We are marking the anniversary of September 11 with our first trek to shore by Zodiac, somewhere just south of the 79th parallel at Alkhornet on the west coast of Spitsbergen Island. According to fellow Farewellian Paul Miller (aka DJ Spooky), whose inexplicable ongoing Internet connection remains a mystery to us all, we are fortunate to be here as the Koran burning in Florida is triggering riots in the so-called civilization we have almost left behind. We practically trip into a couple of graves which are the remains of various settlements of Russian Pomors, the hardy (mad?) walrus hunters who lived, rapaciously hunted – and often died – here in the 18th century. Their human remains in shallow open caskets, peaceful upon a quiet beach in a light-washed fiord, nearly impossible to imagine the slow miserable death by scurvy that must have been theirs.
The weather is like a cool fall day in Toronto but devoid of any smells and marked instead by austere, unpolluted sounds—a mewling gull, the crunching of glacial scree underfoot, clear waters running. A herd of reindeer, the arctic equivalent of the picturesque, dotty sheep in Dorset, the only scale cue in a landscape whose absence of trees makes it pretty much impossible to estimate distance or depth. The reindeer, a subspecies unique to these coastal mountain fiords, are an amazing Darwinian essay in adaptation and a fantastic natural act of design—years living on a habitat of steep inclines has resulted in charmingly short front legs, and their stubby calf-like faces and furry boots give them a comical, dressed-up look.
The tendency to anthropomorphosize is perhaps a dangerous urban habit, however, as the daily and increasingly inflammatory cautionary tales on polar bear attacks by our guides attests. Our wonder is at times childlike, but as children we are at a loss for the simplest language, to name a plant or identify a bird whose tern-like wings we marvel at, or the cottony flowers that seem out of place in the spongy mossy layer of life that fleetingly covers the land.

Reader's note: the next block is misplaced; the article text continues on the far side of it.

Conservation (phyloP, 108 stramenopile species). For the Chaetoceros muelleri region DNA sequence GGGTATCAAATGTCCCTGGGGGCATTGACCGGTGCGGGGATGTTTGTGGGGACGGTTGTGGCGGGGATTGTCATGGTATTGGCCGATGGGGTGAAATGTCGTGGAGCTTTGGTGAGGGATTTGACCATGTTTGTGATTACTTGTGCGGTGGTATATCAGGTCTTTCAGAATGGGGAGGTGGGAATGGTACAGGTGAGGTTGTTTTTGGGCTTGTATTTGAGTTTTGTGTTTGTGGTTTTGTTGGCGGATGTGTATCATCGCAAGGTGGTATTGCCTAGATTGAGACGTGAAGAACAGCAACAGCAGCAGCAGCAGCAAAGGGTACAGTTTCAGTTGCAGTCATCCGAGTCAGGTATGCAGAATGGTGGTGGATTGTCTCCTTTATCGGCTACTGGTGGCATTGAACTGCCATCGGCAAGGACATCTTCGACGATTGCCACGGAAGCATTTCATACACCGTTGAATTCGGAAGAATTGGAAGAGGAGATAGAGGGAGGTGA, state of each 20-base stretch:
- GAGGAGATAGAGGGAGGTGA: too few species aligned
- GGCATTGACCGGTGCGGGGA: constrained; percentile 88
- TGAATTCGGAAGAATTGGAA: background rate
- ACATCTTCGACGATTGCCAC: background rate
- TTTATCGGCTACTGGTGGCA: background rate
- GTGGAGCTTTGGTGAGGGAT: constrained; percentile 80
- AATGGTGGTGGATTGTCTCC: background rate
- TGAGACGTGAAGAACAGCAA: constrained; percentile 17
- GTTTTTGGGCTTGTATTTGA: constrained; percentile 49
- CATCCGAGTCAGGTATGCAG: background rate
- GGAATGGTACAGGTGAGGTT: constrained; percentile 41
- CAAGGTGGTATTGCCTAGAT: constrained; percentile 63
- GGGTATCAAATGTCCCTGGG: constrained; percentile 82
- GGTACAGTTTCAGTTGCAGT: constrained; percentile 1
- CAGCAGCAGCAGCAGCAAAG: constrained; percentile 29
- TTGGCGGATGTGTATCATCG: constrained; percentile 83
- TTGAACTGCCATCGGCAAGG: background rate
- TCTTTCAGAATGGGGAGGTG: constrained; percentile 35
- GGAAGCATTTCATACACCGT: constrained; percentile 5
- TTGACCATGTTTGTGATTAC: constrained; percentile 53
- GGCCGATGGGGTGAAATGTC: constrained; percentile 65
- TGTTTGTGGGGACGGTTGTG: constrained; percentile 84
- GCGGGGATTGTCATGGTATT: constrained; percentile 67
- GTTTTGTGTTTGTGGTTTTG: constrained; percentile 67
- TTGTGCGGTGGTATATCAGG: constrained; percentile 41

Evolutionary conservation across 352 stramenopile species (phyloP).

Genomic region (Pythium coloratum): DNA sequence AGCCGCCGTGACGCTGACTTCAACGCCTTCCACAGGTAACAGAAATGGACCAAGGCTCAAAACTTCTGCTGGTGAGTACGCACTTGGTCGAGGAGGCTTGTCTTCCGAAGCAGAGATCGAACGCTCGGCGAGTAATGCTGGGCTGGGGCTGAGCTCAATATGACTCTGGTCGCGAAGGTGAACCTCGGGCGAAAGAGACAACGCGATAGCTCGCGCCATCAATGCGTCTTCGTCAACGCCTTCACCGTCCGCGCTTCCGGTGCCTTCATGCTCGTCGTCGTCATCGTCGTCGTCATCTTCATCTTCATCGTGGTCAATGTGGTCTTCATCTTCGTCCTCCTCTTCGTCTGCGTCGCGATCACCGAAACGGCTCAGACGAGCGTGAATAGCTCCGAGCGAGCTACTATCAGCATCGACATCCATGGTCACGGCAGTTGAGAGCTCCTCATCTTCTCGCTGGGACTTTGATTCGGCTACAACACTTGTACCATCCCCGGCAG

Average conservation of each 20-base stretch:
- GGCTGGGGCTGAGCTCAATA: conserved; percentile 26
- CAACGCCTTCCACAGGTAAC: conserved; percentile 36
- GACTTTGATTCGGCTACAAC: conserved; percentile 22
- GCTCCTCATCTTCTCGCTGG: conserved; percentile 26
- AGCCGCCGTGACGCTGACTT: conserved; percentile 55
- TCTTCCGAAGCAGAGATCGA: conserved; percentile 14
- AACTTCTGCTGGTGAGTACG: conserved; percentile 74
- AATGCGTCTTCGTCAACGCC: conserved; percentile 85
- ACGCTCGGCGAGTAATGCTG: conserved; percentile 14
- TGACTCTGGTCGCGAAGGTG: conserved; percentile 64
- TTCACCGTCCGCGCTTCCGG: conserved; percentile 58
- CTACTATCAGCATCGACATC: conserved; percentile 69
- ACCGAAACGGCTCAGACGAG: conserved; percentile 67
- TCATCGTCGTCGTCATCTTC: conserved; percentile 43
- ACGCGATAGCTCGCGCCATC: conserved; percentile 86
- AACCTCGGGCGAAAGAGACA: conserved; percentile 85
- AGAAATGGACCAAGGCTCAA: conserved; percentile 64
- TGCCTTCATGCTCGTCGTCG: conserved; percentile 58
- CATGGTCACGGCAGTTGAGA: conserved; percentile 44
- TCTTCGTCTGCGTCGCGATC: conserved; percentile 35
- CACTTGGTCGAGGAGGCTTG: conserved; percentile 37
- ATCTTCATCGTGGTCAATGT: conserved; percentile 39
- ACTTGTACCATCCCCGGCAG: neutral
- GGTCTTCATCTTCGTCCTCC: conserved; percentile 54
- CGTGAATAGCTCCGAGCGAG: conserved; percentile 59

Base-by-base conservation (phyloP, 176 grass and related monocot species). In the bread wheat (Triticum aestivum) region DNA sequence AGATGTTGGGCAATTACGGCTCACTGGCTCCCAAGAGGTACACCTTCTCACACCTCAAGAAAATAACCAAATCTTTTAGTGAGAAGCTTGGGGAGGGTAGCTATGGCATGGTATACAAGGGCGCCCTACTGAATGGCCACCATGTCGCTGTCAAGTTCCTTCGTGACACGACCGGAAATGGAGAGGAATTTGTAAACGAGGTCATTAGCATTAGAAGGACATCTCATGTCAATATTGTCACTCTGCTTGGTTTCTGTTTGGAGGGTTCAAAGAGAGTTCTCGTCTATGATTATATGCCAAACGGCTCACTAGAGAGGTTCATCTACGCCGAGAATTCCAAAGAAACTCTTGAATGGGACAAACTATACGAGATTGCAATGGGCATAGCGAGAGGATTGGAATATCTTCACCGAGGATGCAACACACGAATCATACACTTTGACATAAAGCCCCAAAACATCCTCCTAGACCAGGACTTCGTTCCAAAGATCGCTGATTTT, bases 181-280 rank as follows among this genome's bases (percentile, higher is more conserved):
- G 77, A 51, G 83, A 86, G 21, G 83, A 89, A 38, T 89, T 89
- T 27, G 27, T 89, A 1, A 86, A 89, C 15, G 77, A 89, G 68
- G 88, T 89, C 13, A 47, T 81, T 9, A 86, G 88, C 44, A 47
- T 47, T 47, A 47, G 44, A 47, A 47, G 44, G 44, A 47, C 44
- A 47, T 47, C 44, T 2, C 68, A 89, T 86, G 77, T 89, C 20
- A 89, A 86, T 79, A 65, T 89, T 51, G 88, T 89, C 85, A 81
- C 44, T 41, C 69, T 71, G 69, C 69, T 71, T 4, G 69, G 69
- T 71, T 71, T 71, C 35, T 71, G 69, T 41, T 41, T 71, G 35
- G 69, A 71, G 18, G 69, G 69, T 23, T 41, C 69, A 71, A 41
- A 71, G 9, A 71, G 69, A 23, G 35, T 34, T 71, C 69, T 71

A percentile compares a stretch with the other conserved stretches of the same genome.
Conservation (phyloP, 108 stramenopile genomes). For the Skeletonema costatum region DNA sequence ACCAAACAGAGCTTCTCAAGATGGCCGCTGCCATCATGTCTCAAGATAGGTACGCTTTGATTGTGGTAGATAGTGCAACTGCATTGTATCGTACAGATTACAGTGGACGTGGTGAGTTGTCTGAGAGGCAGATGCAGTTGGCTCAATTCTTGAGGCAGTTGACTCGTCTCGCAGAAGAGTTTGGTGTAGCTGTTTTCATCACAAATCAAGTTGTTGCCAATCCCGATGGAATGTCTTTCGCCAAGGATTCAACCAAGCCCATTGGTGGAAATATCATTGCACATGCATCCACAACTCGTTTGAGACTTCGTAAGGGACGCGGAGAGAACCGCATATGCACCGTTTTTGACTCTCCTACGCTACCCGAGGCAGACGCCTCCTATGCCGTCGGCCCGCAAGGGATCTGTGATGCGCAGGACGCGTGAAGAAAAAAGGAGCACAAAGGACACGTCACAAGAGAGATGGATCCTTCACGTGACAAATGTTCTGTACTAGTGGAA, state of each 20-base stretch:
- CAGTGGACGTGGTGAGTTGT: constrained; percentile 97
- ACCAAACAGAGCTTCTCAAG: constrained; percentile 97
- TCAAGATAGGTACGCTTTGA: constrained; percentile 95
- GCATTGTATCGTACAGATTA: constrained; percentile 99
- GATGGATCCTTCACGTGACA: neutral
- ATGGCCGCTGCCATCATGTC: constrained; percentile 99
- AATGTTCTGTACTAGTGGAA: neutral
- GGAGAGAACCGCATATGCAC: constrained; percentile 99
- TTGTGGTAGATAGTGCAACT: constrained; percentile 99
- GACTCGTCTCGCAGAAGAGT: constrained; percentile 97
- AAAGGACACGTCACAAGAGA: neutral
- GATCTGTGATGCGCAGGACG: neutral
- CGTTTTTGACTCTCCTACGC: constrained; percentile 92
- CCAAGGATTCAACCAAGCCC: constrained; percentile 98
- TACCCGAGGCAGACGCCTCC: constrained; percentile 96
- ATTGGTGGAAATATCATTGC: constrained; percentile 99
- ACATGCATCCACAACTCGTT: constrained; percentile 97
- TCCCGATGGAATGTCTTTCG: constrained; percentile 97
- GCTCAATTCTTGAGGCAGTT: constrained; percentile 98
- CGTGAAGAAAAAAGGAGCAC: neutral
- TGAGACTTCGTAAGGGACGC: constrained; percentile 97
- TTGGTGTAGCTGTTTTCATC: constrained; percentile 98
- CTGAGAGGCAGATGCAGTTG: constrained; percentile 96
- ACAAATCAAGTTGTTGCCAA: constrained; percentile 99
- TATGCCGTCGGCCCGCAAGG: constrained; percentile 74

None of us underestimates the privilege of our presence here. The fragility of the land is immediately apparent. It’s funny to remember the lessons that we as Canadians learned in grade seven Geography class like the nature of permafrost—an experience I never imagined I would have in real life. Yet here we are. But this is the joy of having scientists on board, and an erudite group whose collective knowledge colours in many of the knowledge gaps in our cartoon understanding. As neophytes it would be entirely too seductive to just see the natural beauty at face value. However, the fact of returnees like Dr. Simon Boxall gives a sobering counterpoint to our childlike awe—casual comments on the diminishing size of glaciers he has noted over multiple visits. And of course the background narrative of melting ice—its planetary import made palpable to our expedition because the presence of floating ice nearly 150 miles south of where it should be, of where it was last year, an impediment to the circum-Spitsbergian journey we had tentatively mapped.
The lean Arctic light, long and horizontal and visually stunning, gives everything a superreal quality of detail that I suppose you might get used to over time, but for now it is arresting. The kind of light where everyone looks like a supermodel (in defiance of our blubbery layers of gortex and wool and median middle age). We are sensory voyagers drinking it all in. I dip my hand into a stream of pure mountain water.
But again it’s almost impossible to enjoy anything in naïve purity, there’s always the follow-up of a cheerfully told story, this time the ominous description by environmental health scientist Joy Guillemot of “bioaccumulation,” or why the buildup of heavy metals and toxins is so devastating here, accumulating in the fat of resident animals and people alike (it is largely a consequence of the way the ocean currents wash and dump toxins that travel up the food chain).
This incessant surfacing of the invisible makes it impossible to miss the irony in this land’s early exploitation for animal oil, for which circumpolar countries competed until they drove most of the whales and walruses to extinction. Particularly in view of the contemporary parallel in the Arctic’s contested status as the next and last great oil reserve. Human folly in golden light.BACK TO TOP